So it might be news to you that Bern(e) is actually the capital of Switzerland, and not busy, bustling, bankcentric Zurich. The canton of Bern is also one of the largest and the whole region is the victim of jokes about the people being very slow, in their speech, in their thinking, in their actions. But it is true that, in fact, that slow, savouring vibe is actually very encouraging in a small city that governs the whole country!
Here, politicians arrive by train and make their way on foot through the charming old town streets to parliament or pop out for a coffee or lunch nearby without bodyguards and without being molested in any way. Even the seven who form the head of the country (they take it in turns each year to be President) have this freedom, despite busy lives running the place. Parliament itself is a pretty open place with a large piazza in front of it with some fun fountains set into the ground that tempt children, dogs and adults alike…
Bern(e) is geographically in the west of the country, and though Switzerland is very small, there is a distinct feel to the area. Very nearby is the language “border”, the Röstigraben (= the rösti trench), separating the German and French speaking parts of the country, so that you could easily be hearing either of those languages as you stroll through the cobbled streets, past decorative 17th century fountains and under shady arcades covering the pavements, and there is something about that combination that brings out the best in both. The shops are the same as in any town in Switzerland (or probably Europe and the World, these days) and yet being housed in these old buildings there is a certain cachet to shopping there. Last time I went to browse, I found myself in a tiny wool shop, long and thin, just the width of a single window and door and stretching through the building to a tiny workshop at the back. The walls were densely lined with shelves but they weren’t stuffed to the gills. Instead, they showcased a few brands and special yarns, a few exquisitely knitted garments – you can order almost anything, but in true Swiss style, what is sold is well-priced quality which some would call expensive, but then, that could lead to a long argument!
The city is set into a curve of the Aare river, nestling neatly into it and covering the hill that the river has cut into the landscape. Those who live down on the shores run the risk of flooding at regular intervals, but it’s so pretty that I can understand that they do. In summer, there are riverside or town cafés where you can stop for a coffee or a beer, maybe order a sandwich or some local specialities, of which there are many, including the famed Rösti and the Berner Platte: a dish of sauerkraut, potatoes and various salted meats/hams and sausages, popular and hearty fare. Gastronomically, you can go anywhere (this holds true for all of Switzerland!) and there is little more inspiring that to sit on the terrace outside the Casino over a delicious lunch in the sunshine and looking out over the Aare river below and across to the museum quarter, elegant buildings that house such marvellous exhibitions as that on Captain Cook or the Qin dynasty, all very understated, of course! Oh, the Einstein museum is over there, too, but I have never visited… Lucky are those who work for one of the embassies or consulates in Bern(e), situated in the smart and leafy green parts of town!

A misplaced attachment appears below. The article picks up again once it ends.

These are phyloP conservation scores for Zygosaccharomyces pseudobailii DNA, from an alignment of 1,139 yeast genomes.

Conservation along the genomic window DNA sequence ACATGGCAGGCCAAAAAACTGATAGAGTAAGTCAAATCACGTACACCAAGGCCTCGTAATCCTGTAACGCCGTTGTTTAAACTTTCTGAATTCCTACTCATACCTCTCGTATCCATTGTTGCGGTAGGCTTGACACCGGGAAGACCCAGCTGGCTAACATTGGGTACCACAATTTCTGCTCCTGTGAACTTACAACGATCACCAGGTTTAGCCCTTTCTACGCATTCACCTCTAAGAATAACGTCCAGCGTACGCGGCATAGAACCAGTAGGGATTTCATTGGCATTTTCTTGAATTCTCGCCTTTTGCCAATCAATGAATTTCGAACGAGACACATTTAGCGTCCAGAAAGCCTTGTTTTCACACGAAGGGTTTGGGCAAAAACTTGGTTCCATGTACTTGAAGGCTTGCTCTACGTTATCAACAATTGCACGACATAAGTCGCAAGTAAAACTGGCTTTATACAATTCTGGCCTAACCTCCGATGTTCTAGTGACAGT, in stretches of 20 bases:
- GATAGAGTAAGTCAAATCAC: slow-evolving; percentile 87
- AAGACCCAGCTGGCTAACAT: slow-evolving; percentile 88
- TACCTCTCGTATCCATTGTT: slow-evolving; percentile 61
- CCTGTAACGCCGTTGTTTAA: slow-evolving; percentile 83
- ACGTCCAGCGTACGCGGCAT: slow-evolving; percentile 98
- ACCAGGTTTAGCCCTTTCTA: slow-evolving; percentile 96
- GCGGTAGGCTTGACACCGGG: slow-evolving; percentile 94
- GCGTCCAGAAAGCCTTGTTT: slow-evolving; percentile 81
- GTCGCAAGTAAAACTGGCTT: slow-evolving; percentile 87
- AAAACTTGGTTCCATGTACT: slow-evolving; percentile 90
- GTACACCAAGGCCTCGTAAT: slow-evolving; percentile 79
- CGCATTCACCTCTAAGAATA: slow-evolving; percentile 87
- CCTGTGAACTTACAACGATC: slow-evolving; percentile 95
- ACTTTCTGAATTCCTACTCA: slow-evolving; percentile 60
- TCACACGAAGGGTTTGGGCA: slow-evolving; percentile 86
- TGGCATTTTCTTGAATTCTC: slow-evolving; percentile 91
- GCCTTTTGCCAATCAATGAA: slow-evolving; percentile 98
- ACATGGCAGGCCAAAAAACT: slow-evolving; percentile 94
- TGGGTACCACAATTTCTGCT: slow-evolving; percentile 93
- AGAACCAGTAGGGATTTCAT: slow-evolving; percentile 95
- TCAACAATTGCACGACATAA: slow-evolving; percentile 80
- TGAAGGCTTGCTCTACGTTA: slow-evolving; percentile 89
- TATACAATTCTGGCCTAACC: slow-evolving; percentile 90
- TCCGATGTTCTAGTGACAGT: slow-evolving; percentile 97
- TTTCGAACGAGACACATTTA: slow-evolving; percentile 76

Another sight well worth seeing is the Münster, the large Gothic cathedral, a Unesco world heritage site (although the wonderful colourful ceiling is being extensively refreshed, so wait until 2017 to go!). You’ll find the open areas behind the main streets a lot quieter and more refreshing, if you only go in search of them…
Perhaps the Berner Oberland is something you’ve heard of? The area around Grindelwald and Lauterbrunnen or ski resorts like Wengen are all very well known and popular with foreign tourists and there is an appropriate industry – which is a shame, since it hardly represents what there really is to see! Another B – Ballenberg, a living history museum near Brienz, gives a very good look into the history and culture of the whole country: farmhouses and workshops from all the cantons have been rescued and transported to a hilly area and reconstructed to show what life was like not so very long ago (and to be honest, there are still remote places where life is still that way) in the different cantons.
Typical Bern architecture is not, in fact, the chalet thought to be so very Swiss, but is in fact more likely to be a large farmhouse with an enormous roof that hangs down low over the upper storey of the building. A central corridor through the building often divides living quarters into two, rather like a semi-detached house, with either two different families or multiple generations occupying the two halves (or one side used to house animals), the corridor with its impressive fireplace and meat hung to dry above forming a common kitchen area. The Bernerhaus at Ballenberg with its “bonnet” roof!A “real” chalet?! Also in Ballenberg!
Seen not only in Ballenberg but all over the country at various events is the beautiful costume, still highly prized by many – there is a distinct difference between town and country attitudes in Switzerland – and showing the affluence of the individual, much like in Appenzell (or the Valais, for instance).
And how could I resist showing one of the most important exports? 🙂 The Bernese Mountain dog, of course – one of the loveliest, cuddliest, friendliest family farm dogs you can imagine, always cheerful, patient, smart, capable and fully responsible for his herd!
The thing about Ballenberg is that if you’ve spent any amount of time in Switzerland and among the Swiss, you realise that although it’s supposed to be a living history museum, you will have been in plenty of homes that are just like it, just in a slightly more modern way… 😮